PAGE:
Table of Contents

How to use Maybe<T>

Before deciding to use Maybe<T>, have a think about whether it's for you while reading Should I use Maybe<T>?

Once you've decided, here's how to get started:

Creating a Maybe<T>

So you've decided to use Maybe<T>!

Use the following method to create a Maybe<T>:

Alternatively you can use an extension method:

The underlying type T of the Maybe can be inferred, so it need only be explicitly declared if you need to ensure that a base class or interface is used. The creation method will also convert any Nullable to a Maybe.

public void Method1(DerivedType inCouldBeNull)
    // Declare a new Maybe: 
    var theMaybe1 = Maybe.WithValue(inCouldBeNull);
    var theMaybe2 = inCouldBeNull.ToMaybe();

    // When you need to specify the underlying type of the Maybe explicitly
    // (for example if you want to use a base class or interface).
    var theMaybe2 = Maybe.WithValue<BaseType>(inCouldBeNull);

The value, whether it's null or not, will be wrapped in a Maybe of the same underlying type. Of course, Maybe<T> cannot be used for passthrough null-checking in the same way as the Validate methods, because it changes the type of the parameter; but using Maybe<T> more widely through a codebase can have its benefits too, contributing to the overall robustness of the code.

There's a further creation method that can be used in circumstances where there's certainty that the value is not null:

The value of using this method is semantic - it allows that certainty to be expressed in the code, while maintaining compatibility with other uses of Maybe<T>. However, if for some reason the value is actually null against expectations, then an exception will be thrown.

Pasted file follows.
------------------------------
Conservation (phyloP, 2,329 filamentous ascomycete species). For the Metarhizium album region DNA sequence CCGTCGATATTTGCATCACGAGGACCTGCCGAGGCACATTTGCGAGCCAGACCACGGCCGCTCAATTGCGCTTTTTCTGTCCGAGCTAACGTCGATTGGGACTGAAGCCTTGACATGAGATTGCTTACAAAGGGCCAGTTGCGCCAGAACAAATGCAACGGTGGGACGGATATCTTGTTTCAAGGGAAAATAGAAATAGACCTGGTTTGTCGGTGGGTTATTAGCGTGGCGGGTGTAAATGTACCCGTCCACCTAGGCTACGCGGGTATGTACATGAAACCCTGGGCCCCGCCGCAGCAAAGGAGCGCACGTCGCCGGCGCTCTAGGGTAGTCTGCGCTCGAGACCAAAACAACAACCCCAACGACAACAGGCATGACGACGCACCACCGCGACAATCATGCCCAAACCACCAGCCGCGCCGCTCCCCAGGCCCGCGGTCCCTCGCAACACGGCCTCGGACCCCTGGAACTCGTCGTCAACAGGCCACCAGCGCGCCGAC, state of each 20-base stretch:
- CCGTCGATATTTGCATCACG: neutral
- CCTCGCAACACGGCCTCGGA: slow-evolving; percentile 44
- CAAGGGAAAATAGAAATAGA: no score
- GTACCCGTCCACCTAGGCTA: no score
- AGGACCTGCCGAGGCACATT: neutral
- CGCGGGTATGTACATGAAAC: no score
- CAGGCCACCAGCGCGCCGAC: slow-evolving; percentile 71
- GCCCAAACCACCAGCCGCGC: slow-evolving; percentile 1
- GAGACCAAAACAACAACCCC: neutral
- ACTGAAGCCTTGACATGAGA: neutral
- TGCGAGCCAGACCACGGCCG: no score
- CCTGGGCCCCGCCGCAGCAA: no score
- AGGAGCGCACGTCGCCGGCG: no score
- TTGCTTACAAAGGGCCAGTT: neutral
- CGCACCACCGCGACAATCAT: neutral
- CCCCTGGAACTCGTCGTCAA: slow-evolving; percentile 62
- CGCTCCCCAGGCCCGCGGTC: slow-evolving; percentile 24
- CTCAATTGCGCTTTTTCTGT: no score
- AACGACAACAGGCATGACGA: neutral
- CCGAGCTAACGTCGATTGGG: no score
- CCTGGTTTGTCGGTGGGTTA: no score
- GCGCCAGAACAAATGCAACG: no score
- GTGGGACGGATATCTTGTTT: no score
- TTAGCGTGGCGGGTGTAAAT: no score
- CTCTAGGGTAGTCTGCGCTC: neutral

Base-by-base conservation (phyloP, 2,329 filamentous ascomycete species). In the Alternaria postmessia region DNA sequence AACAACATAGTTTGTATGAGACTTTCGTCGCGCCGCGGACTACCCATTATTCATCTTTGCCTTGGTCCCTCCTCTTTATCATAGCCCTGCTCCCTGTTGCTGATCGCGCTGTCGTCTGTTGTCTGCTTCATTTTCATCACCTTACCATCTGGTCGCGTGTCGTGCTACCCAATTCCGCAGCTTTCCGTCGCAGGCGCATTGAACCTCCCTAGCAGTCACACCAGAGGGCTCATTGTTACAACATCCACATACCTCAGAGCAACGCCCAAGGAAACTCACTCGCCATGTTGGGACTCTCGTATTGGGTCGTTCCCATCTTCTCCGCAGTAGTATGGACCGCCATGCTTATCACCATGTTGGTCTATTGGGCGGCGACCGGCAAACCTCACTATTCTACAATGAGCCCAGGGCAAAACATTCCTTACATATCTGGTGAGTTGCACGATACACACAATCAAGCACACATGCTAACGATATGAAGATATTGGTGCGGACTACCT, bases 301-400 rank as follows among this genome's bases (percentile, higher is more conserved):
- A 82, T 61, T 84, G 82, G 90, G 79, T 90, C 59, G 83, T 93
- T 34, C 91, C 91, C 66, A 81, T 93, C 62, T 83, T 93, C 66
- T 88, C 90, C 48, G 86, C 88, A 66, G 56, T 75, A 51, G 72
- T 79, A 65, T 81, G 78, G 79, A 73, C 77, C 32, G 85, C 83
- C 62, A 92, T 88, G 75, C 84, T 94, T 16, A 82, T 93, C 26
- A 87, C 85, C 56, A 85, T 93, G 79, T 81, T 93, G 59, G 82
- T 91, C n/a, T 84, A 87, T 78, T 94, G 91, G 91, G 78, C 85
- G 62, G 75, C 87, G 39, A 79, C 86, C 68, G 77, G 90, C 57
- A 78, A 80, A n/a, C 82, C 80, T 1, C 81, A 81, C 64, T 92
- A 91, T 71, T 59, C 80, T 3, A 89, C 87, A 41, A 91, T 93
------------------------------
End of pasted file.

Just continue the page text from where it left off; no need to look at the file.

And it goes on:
public void Method2(DerivedType inCouldBeNull)
    // Throws exception if value is null; a guarantee but at a cost.
    // Can only be used when the type of the parameter is unambiguous.
    var theMaybe3 = Maybe.WithKnownValue(inCouldBeNull);

    // Throws exception if value is null; a guarantee but at a cost.
    var theMaybe4 = Maybe<BaseType>.WithKnownValue(inCouldBeNull);

Converting between nullable types and Maybe<T>

Converting back and forth between .NET nullable types and Maybe<T> is straightfoward; any type T, including nullable value types and nullable reference types, can be converted to a Maybe<T> using the extension method ToMaybe() ; and a Maybe<T> can be converted to a nullable type using the extension method ToNullable() [1], [2] .

Getting a value from Maybe<T>

There are a number of methods on Maybe<T> for retrieving a value from it safely:

  • GetValueOr(T) - you specify a default value to return if none exists.
  • GetValueOr(Func<T>) - you specify a factory method that will return a default value if none exists.
  • GetValueOrMaybe(Maybe<T>) - you specify an alternative Maybe<T> that will be returned if no value exists.
  • GetValueOrMaybe(Func<Maybe<T>>) - you specify a factory method that will return an alternative Maybe<T> if no value exists.
  • GetValueOrThrow(string) - will throw an InvalidOperationException with the specified message if no value exists.
  • GetValueOrEmpty() - available when the underlying type supports forms that can be considered "empty". There are overloads of this method for GUIDs, strings and collections.
  • ToString() - returns the result of calling ToString on the underlying value or the default value for the type (if either exists), or the empty string (if neither a value nor default exists).
  • TryGetValue(out T) - returns a Boolean indicating whether a value exists or not. If it does, the value of it will be assigned to the out parameter. If it doesn't, the out parameter will have the default value for T (which may be null).

Working with Maybes